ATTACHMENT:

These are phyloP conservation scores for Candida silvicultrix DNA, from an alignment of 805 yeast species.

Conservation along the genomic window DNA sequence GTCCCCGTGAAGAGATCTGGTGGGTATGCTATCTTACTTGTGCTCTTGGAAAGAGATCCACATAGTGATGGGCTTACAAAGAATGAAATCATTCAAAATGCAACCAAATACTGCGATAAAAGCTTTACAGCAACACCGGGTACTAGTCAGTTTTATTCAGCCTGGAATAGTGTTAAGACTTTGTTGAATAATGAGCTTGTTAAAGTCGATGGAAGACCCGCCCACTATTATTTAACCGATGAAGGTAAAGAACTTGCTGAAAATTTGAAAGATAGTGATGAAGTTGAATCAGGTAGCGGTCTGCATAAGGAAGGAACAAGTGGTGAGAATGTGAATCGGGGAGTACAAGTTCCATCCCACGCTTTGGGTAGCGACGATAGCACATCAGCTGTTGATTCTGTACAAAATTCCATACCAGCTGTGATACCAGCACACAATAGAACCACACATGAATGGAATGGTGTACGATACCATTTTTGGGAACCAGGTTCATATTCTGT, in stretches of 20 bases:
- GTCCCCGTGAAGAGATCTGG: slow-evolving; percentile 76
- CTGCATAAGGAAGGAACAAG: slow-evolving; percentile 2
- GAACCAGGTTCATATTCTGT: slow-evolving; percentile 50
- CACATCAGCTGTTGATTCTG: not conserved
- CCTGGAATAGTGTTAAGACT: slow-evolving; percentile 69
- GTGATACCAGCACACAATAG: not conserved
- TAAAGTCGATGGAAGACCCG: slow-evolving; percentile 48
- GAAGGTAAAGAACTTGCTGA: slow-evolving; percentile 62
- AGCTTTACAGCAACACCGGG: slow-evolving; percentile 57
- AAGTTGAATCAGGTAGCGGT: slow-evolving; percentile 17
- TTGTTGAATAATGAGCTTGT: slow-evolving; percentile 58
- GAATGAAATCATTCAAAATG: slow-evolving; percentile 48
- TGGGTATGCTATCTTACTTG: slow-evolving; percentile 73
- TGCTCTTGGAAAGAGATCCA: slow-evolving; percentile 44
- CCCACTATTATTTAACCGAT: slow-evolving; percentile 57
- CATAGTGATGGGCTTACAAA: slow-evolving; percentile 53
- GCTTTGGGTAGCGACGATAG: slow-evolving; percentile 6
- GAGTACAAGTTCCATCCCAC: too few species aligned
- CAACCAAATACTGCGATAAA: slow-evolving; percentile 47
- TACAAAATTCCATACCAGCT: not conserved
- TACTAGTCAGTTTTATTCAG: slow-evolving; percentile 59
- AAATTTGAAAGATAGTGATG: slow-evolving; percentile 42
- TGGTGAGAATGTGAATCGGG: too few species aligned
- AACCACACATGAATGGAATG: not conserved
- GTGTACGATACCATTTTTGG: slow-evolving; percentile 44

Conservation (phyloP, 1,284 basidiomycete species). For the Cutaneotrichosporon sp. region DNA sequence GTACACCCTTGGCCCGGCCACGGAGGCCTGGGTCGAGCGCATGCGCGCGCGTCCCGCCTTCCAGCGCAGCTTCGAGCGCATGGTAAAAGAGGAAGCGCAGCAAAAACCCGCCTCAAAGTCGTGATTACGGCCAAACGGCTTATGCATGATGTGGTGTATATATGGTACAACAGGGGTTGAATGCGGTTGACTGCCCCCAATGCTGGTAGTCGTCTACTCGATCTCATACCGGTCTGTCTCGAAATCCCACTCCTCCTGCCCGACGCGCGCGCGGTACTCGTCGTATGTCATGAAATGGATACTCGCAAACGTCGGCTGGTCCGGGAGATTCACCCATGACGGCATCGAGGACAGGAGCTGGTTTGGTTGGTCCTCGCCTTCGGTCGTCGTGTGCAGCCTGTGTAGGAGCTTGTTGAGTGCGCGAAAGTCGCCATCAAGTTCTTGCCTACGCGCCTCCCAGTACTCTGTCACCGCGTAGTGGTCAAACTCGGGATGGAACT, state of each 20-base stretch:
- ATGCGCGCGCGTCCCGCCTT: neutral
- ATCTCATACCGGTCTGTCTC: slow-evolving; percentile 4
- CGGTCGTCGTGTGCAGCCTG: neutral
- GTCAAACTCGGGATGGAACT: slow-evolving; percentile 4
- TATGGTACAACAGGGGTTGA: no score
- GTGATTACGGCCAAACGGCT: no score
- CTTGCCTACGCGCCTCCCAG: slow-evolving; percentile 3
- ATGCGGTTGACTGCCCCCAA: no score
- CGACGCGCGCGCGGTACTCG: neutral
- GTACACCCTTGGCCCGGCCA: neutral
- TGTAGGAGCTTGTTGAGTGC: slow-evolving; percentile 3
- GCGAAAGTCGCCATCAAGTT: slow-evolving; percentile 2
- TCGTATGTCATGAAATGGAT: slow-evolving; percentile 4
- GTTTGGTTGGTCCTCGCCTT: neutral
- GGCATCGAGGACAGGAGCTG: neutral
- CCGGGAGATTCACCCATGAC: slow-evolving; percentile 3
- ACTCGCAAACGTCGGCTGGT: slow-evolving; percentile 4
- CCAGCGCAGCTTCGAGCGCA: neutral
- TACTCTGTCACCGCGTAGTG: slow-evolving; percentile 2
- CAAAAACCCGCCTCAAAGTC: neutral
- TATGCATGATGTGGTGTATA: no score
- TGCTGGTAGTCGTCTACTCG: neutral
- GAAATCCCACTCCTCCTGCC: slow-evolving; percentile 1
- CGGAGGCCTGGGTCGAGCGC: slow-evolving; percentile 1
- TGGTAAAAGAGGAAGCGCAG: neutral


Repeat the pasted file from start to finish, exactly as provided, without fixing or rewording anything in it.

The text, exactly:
These are phyloP conservation scores for Candida silvicultrix DNA, from an alignment of 805 yeast species.

Conservation along the genomic window DNA sequence GTCCCCGTGAAGAGATCTGGTGGGTATGCTATCTTACTTGTGCTCTTGGAAAGAGATCCACATAGTGATGGGCTTACAAAGAATGAAATCATTCAAAATGCAACCAAATACTGCGATAAAAGCTTTACAGCAACACCGGGTACTAGTCAGTTTTATTCAGCCTGGAATAGTGTTAAGACTTTGTTGAATAATGAGCTTGTTAAAGTCGATGGAAGACCCGCCCACTATTATTTAACCGATGAAGGTAAAGAACTTGCTGAAAATTTGAAAGATAGTGATGAAGTTGAATCAGGTAGCGGTCTGCATAAGGAAGGAACAAGTGGTGAGAATGTGAATCGGGGAGTACAAGTTCCATCCCACGCTTTGGGTAGCGACGATAGCACATCAGCTGTTGATTCTGTACAAAATTCCATACCAGCTGTGATACCAGCACACAATAGAACCACACATGAATGGAATGGTGTACGATACCATTTTTGGGAACCAGGTTCATATTCTGT, in stretches of 20 bases:
- GTCCCCGTGAAGAGATCTGG: slow-evolving; percentile 76
- CTGCATAAGGAAGGAACAAG: slow-evolving; percentile 2
- GAACCAGGTTCATATTCTGT: slow-evolving; percentile 50
- CACATCAGCTGTTGATTCTG: not conserved
- CCTGGAATAGTGTTAAGACT: slow-evolving; percentile 69
- GTGATACCAGCACACAATAG: not conserved
- TAAAGTCGATGGAAGACCCG: slow-evolving; percentile 48
- GAAGGTAAAGAACTTGCTGA: slow-evolving; percentile 62
- AGCTTTACAGCAACACCGGG: slow-evolving; percentile 57
- AAGTTGAATCAGGTAGCGGT: slow-evolving; percentile 17
- TTGTTGAATAATGAGCTTGT: slow-evolving; percentile 58
- GAATGAAATCATTCAAAATG: slow-evolving; percentile 48
- TGGGTATGCTATCTTACTTG: slow-evolving; percentile 73
- TGCTCTTGGAAAGAGATCCA: slow-evolving; percentile 44
- CCCACTATTATTTAACCGAT: slow-evolving; percentile 57
- CATAGTGATGGGCTTACAAA: slow-evolving; percentile 53
- GCTTTGGGTAGCGACGATAG: slow-evolving; percentile 6
- GAGTACAAGTTCCATCCCAC: too few species aligned
- CAACCAAATACTGCGATAAA: slow-evolving; percentile 47
- TACAAAATTCCATACCAGCT: not conserved
- TACTAGTCAGTTTTATTCAG: slow-evolving; percentile 59
- AAATTTGAAAGATAGTGATG: slow-evolving; percentile 42
- TGGTGAGAATGTGAATCGGG: too few species aligned
- AACCACACATGAATGGAATG: not conserved
- GTGTACGATACCATTTTTGG: slow-evolving; percentile 44

Conservation (phyloP, 1,284 basidiomycete species). For the Cutaneotrichosporon sp. region DNA sequence GTACACCCTTGGCCCGGCCACGGAGGCCTGGGTCGAGCGCATGCGCGCGCGTCCCGCCTTCCAGCGCAGCTTCGAGCGCATGGTAAAAGAGGAAGCGCAGCAAAAACCCGCCTCAAAGTCGTGATTACGGCCAAACGGCTTATGCATGATGTGGTGTATATATGGTACAACAGGGGTTGAATGCGGTTGACTGCCCCCAATGCTGGTAGTCGTCTACTCGATCTCATACCGGTCTGTCTCGAAATCCCACTCCTCCTGCCCGACGCGCGCGCGGTACTCGTCGTATGTCATGAAATGGATACTCGCAAACGTCGGCTGGTCCGGGAGATTCACCCATGACGGCATCGAGGACAGGAGCTGGTTTGGTTGGTCCTCGCCTTCGGTCGTCGTGTGCAGCCTGTGTAGGAGCTTGTTGAGTGCGCGAAAGTCGCCATCAAGTTCTTGCCTACGCGCCTCCCAGTACTCTGTCACCGCGTAGTGGTCAAACTCGGGATGGAACT, state of each 20-base stretch:
- ATGCGCGCGCGTCCCGCCTT: neutral
- ATCTCATACCGGTCTGTCTC: slow-evolving; percentile 4
- CGGTCGTCGTGTGCAGCCTG: neutral
- GTCAAACTCGGGATGGAACT: slow-evolving; percentile 4
- TATGGTACAACAGGGGTTGA: no score
- GTGATTACGGCCAAACGGCT: no score
- CTTGCCTACGCGCCTCCCAG: slow-evolving; percentile 3
- ATGCGGTTGACTGCCCCCAA: no score
- CGACGCGCGCGCGGTACTCG: neutral
- GTACACCCTTGGCCCGGCCA: neutral
- TGTAGGAGCTTGTTGAGTGC: slow-evolving; percentile 3
- GCGAAAGTCGCCATCAAGTT: slow-evolving; percentile 2
- TCGTATGTCATGAAATGGAT: slow-evolving; percentile 4
- GTTTGGTTGGTCCTCGCCTT: neutral
- GGCATCGAGGACAGGAGCTG: neutral
- CCGGGAGATTCACCCATGAC: slow-evolving; percentile 3
- ACTCGCAAACGTCGGCTGGT: slow-evolving; percentile 4
- CCAGCGCAGCTTCGAGCGCA: neutral
- TACTCTGTCACCGCGTAGTG: slow-evolving; percentile 2
- CAAAAACCCGCCTCAAAGTC: neutral
- TATGCATGATGTGGTGTATA: no score
- TGCTGGTAGTCGTCTACTCG: neutral
- GAAATCCCACTCCTCCTGCC: slow-evolving; percentile 1
- CGGAGGCCTGGGTCGAGCGC: slow-evolving; percentile 1
- TGGTAAAAGAGGAAGCGCAG: neutral